Are Prenups effective?
If you are over 50 and either in a new relationship or embarking on a new one, you may be looking into whether a Prenuptial Agreement is something you need.
This article covers some commonly asked questions about Prenuptial Agreements:
- What is a Prenup?
- When should prenups be considered?
- Is a prenup legally binding in Australia?
- Do prenups stand up in Court?
- How long does a prenup last in Australia?
What is a Prenup?
The term Prenup or Prenuptial Agreement is often used to refer to a type of Binding Financial Agreement, or BFA. This document provides clarity as to what will happen to your property if a relationship breaks down. It takes into account what you and your partner each brought to the relationship, as well as whatever property you may have jointly acquired. The goal of a Prenup is to detail an agreement that two people have agreed upon and avoids disputes that could end up in Court.
Typically, these agreements provide for parties to each retain what they brought into a relationship or fixed entitlements, such as providing for one party to receive a specific amount if the relationship breaks down after a certain number of years have passed or in some cases use a percentage formula.
When should Prenups be considered?
A Prenup can be a difficult topic for a couple to discuss because, of course, every couple wants to believe their relationship will last. However, the future is uncertain, and it is always a lot easier to discuss a topic like this with your partner now, than it would be in the event of a relationship breakdown where communication may be a lot more challenging.
If you have previously experienced a relationship breakdown, then you will know that deciding who gets what can be both stressful and expensive. You may also know that it can take a lot longer to be resolved than you might like. Distributions of property vary according to individual circumstances. Estimates of a potential settlement vary from lawyer to lawyer, and the eventual outcome in the Family Court may be entirely different again.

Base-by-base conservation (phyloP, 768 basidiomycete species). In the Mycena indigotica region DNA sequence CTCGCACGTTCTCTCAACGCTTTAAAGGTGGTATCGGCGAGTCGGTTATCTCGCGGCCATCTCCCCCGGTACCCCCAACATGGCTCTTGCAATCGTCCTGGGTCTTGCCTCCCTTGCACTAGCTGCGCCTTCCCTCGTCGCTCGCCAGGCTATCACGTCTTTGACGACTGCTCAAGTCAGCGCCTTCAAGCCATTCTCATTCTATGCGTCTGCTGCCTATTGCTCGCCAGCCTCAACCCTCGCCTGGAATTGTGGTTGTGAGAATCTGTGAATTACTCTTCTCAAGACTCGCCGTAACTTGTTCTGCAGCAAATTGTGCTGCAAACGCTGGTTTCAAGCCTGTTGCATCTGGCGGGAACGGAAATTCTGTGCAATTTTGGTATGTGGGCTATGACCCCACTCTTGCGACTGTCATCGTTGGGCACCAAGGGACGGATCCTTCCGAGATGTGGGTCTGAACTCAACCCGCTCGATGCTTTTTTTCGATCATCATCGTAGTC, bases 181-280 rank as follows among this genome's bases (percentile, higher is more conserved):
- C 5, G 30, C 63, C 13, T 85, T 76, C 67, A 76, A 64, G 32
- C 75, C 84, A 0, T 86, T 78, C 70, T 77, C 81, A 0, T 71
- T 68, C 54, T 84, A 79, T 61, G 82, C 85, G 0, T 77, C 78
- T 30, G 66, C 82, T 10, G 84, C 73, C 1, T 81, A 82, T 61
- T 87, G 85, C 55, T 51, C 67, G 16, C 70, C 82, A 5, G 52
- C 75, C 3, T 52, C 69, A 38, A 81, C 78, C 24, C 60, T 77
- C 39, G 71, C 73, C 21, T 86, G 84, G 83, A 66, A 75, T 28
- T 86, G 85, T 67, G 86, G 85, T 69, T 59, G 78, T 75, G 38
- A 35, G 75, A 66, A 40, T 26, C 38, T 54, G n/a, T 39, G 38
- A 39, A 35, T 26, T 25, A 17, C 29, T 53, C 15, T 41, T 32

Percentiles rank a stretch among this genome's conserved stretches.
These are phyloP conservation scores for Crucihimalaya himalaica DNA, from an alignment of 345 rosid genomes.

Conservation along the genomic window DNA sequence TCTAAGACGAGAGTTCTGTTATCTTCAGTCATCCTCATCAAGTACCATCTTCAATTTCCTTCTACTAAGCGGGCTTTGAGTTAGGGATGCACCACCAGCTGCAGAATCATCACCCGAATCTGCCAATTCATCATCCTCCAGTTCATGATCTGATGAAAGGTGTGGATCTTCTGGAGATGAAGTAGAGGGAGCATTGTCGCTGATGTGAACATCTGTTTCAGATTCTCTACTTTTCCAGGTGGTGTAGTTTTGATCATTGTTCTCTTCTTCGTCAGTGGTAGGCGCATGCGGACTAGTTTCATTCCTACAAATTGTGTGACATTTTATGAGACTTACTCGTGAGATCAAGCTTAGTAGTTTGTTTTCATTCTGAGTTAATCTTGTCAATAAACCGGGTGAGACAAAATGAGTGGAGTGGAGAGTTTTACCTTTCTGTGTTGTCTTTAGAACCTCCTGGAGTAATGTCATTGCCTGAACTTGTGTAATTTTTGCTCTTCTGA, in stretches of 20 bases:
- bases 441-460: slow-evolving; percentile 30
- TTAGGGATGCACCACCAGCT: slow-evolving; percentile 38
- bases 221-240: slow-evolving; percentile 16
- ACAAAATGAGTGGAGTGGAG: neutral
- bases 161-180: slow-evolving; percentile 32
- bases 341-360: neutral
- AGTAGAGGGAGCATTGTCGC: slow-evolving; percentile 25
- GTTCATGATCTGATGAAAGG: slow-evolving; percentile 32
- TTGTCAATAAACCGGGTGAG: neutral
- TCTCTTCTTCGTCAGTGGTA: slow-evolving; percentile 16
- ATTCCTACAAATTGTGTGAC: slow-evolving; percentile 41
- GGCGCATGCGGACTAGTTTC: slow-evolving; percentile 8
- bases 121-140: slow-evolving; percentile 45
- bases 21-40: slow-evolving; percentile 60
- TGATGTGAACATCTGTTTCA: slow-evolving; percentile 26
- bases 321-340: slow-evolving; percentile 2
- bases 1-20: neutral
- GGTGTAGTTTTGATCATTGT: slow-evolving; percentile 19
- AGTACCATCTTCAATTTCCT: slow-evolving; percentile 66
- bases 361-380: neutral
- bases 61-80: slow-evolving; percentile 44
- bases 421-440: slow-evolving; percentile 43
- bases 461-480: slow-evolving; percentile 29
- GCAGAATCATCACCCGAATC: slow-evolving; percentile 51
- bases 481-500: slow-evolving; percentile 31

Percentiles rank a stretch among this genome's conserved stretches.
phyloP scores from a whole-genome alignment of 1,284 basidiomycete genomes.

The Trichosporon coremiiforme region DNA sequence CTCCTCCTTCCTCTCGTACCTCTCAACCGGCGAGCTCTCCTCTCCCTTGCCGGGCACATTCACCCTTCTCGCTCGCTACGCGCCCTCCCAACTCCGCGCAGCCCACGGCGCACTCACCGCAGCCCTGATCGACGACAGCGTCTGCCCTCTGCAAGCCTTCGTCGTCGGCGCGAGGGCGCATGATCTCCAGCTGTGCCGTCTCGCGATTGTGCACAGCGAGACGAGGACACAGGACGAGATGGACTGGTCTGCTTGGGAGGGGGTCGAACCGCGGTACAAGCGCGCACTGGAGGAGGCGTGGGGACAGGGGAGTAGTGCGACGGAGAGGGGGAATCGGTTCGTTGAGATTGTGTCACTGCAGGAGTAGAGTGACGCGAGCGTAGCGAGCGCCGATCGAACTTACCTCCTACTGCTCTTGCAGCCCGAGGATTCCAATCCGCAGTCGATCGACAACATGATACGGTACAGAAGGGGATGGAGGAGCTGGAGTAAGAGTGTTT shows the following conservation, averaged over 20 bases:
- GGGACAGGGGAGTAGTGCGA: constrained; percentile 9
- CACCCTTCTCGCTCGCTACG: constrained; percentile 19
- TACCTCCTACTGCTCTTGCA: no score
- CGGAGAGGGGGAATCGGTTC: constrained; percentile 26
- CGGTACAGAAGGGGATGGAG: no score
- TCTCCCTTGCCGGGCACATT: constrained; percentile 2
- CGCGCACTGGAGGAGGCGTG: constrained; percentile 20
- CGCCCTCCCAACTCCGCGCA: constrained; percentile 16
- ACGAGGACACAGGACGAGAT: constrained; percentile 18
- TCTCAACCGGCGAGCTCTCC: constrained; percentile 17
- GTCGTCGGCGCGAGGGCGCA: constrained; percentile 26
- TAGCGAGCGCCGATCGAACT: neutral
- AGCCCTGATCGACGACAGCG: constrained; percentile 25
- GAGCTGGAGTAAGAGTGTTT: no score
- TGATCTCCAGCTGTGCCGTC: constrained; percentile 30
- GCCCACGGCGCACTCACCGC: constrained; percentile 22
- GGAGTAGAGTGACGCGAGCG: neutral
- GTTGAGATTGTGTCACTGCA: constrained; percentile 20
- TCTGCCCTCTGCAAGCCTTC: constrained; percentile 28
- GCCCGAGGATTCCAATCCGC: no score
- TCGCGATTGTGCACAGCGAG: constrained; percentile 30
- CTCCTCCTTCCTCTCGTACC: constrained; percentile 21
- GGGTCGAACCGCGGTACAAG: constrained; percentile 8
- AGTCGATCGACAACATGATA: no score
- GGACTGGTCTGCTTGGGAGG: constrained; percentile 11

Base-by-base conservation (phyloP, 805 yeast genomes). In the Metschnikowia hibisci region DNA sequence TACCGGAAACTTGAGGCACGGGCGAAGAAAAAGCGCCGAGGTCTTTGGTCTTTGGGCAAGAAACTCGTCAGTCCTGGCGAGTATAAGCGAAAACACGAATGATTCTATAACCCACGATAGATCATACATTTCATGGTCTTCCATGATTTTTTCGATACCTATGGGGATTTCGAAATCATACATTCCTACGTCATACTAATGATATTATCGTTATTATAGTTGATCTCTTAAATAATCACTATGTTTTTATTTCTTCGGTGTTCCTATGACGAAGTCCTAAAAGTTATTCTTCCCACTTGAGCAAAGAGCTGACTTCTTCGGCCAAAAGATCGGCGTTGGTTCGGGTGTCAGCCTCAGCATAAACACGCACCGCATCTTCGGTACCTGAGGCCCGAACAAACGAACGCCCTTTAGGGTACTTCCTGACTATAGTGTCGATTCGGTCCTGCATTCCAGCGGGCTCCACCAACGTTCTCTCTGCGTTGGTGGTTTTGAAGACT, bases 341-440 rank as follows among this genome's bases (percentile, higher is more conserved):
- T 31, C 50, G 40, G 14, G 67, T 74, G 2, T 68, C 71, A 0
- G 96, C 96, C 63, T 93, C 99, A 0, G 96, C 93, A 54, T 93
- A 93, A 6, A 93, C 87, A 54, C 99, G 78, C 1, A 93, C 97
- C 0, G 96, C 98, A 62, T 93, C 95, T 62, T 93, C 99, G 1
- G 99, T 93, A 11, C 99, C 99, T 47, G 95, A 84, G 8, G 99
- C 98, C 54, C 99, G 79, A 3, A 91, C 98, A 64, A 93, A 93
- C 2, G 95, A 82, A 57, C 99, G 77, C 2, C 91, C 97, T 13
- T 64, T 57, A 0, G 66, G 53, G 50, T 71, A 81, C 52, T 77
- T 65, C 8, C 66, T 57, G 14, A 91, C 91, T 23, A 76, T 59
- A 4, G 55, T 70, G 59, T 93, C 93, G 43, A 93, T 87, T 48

You may wish to consider a Prenup if you are entering the relationship later in life after you, for instance, have been divorced. A prenup is particularly relevant if you are bringing significant assets to your new relationship.If you have children from a previous relationship, you may wish to use a Prenup as a way of ensuring your assets will remain available for your children.
Other common reasons to consider a Prenup include if you stand to inherit significant wealth, or have, or will eventually have, a share in a family business. Alternatively, if your family have advanced you and/or your partner a loan or gifted either of you money, it may be wise to sign a financial agreement that specifies whether that advance was a gift or a loan. That agreement should also detail how this is to be treated in the event of a relationship breakdown. This is vital to avoid a circumstance where the Family Court might define it as something else. You may also wish to consider a Prenup if there is considerable disparity between what you own and what your partner owns.
Is a Prenup legally binding in Australia?
A properly drafted Prenup is difficult to set aside, but it is not impossible. Prenups can be challenged on the basis that the prescribed procedure has not been followed.